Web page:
With that being said, if someone decides to post an issue on a website like this, there should be a bare minimum of how to actually reproduce the issue. For example, providing steps as to how a bug is triggered. I appreciate that not everyone knows how to trigger every single bug they come across. If that is the case, there could be at least some effort made as to what they think might be causing it.

If we all have the steps and are able to reproduce the bug, then we can contact Apple directly and provide them with the steps to reproduce it repeatedly. if 50 of us do so as opposed to 10 of us, Apple might take more notice that it is an issue that should be fixed; or at least looked at.

This is all a numbers game. Sighted people post to Apple in the hundreds. That’s why it’s noticed. We have to be willing to do the same. Even if we’re not experiencing the issue personally. As stated, just because you don’t go through the same issue doesn’t mean that it doesn’t actually exist in the base code.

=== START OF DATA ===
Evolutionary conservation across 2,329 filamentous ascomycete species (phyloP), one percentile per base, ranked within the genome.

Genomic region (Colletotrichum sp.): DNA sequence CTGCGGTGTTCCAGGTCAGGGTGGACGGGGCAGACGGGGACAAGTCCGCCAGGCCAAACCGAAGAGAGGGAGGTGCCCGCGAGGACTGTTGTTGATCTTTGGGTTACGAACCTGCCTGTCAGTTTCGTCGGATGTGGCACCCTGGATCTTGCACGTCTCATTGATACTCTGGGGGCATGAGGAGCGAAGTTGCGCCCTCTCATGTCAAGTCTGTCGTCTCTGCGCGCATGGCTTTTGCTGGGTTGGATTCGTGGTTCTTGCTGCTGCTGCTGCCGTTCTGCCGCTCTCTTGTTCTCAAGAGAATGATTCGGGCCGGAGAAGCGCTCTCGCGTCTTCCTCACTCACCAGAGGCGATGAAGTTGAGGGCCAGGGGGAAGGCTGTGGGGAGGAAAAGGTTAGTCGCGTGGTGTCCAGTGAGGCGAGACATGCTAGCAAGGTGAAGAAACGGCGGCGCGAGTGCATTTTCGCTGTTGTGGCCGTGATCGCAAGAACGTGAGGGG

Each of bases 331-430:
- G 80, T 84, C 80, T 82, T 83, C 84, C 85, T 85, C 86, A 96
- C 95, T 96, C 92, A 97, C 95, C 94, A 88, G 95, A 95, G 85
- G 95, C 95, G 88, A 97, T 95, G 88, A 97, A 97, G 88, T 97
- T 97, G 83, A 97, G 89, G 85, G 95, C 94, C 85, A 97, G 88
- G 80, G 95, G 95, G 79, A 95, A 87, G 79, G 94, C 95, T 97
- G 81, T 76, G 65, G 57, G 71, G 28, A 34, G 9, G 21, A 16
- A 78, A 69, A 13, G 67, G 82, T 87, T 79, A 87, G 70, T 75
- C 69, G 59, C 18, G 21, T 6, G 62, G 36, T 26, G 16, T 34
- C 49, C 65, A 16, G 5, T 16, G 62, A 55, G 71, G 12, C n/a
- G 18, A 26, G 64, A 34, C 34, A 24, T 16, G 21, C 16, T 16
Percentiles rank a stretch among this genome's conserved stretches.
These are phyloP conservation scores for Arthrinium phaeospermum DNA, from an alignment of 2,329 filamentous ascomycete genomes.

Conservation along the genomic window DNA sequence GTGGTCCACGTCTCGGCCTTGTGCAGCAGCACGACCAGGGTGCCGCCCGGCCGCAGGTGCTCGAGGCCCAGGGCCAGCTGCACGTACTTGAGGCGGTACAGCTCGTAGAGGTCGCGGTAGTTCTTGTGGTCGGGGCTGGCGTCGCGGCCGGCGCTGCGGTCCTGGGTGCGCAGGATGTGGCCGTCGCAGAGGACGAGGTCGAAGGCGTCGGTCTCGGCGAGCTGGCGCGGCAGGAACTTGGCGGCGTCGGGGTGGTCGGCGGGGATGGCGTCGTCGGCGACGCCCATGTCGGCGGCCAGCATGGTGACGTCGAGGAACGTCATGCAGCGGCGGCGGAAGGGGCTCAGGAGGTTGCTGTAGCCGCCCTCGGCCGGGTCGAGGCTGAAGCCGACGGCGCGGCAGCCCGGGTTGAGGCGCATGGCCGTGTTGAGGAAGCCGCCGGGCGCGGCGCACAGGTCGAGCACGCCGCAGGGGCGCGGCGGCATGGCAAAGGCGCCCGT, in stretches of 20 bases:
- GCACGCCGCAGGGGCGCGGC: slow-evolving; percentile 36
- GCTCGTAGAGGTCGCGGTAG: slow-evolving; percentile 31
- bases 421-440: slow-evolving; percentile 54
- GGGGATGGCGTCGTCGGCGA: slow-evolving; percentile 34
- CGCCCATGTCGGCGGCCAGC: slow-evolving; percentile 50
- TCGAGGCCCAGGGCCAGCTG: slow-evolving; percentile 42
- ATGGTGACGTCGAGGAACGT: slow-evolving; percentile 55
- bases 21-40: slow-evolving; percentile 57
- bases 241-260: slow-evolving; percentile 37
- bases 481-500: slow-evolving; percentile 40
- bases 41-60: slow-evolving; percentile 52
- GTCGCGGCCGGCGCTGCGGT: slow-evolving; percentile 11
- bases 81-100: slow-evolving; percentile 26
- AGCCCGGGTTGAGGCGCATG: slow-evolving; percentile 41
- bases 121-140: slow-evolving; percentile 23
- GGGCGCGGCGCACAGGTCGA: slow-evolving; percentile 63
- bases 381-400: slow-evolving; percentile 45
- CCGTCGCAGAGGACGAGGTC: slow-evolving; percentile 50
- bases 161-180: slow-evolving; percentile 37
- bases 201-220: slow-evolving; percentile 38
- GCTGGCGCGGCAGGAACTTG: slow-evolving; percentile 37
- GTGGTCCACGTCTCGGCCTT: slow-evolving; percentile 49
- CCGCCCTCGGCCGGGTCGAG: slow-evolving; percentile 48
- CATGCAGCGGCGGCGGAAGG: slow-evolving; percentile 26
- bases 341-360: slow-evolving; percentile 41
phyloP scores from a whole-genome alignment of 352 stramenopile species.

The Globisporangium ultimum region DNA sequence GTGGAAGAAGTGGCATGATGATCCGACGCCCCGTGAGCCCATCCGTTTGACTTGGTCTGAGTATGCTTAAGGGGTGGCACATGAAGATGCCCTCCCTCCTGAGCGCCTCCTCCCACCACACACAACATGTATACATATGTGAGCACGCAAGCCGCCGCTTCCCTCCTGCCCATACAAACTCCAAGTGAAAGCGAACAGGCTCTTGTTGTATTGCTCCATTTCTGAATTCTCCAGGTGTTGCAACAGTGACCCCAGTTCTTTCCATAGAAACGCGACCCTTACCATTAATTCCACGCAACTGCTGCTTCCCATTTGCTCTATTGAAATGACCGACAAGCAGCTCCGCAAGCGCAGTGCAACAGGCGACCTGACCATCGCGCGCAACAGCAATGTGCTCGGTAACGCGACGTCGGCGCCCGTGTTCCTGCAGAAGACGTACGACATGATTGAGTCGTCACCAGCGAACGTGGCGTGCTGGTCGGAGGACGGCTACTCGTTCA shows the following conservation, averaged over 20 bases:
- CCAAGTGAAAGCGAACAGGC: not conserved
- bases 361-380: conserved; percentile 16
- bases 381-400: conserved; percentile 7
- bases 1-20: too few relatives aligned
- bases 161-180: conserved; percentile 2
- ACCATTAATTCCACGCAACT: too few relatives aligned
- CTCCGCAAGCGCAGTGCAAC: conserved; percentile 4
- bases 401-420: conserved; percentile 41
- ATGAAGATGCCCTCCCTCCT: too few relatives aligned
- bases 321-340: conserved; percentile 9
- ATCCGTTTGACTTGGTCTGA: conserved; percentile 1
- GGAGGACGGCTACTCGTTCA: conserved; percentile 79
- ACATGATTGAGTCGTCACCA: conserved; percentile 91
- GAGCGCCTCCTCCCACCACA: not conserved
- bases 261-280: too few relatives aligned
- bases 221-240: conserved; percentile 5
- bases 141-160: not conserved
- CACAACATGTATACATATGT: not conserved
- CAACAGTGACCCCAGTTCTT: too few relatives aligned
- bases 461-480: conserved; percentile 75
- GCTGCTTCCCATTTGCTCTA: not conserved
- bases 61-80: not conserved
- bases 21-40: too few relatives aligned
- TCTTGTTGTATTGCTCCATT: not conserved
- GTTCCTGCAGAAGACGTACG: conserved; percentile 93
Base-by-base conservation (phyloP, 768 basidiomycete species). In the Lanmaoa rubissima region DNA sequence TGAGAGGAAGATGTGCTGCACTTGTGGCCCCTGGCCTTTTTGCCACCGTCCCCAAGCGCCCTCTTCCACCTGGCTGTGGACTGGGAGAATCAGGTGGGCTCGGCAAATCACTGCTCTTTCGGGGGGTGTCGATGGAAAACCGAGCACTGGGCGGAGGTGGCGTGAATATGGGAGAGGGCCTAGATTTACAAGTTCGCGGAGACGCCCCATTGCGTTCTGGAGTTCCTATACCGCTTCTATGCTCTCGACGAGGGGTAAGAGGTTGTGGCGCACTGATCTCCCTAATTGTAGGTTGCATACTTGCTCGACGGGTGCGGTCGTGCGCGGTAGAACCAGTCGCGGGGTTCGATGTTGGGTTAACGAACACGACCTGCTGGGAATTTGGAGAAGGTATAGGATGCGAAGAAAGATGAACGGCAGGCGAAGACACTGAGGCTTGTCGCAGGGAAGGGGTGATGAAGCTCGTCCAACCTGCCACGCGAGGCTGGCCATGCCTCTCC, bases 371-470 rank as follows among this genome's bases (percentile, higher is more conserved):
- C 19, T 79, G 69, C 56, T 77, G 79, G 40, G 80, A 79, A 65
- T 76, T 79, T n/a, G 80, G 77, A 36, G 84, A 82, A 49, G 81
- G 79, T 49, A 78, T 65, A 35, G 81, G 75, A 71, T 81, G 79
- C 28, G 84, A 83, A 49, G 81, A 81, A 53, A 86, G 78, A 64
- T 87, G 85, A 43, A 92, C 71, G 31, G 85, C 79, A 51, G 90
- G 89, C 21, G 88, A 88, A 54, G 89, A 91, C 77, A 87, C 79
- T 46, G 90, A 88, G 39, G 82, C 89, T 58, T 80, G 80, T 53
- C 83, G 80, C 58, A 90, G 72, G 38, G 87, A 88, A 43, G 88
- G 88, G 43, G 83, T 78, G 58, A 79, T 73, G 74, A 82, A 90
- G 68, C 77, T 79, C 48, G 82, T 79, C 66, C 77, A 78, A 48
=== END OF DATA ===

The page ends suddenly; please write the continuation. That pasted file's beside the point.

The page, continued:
The key is to support each other no matter what; and back each other up no matter what. If someone says there’s an issue. Then maybe we can say yes you must be going through an issue. I’m going to submit an email alongside you

I am sure that many people reported the bug regarding voiceover not working when getting a call or making a call. I know I reported several bugs and was told Apple was aware of the bug. This was in iOS 13.1. Now iOS 13.2 is coming next month. We will seehow many bugs were address specially regarding Braille. I do not use Braille but I know many people here who do, had contacted apple and made a report.

Submitted by Oliver Kennett on Sunday, October 20, 2019

So, we have two targets for voicing concerns with persistent bugs, apple and media that highlight other wider ranging bugs such as Mac rumours. My suggestion is that we approach apple first, give them a chance to resolve the issue with continuing updates of their progress, and failing their response, highlight the issue to the media.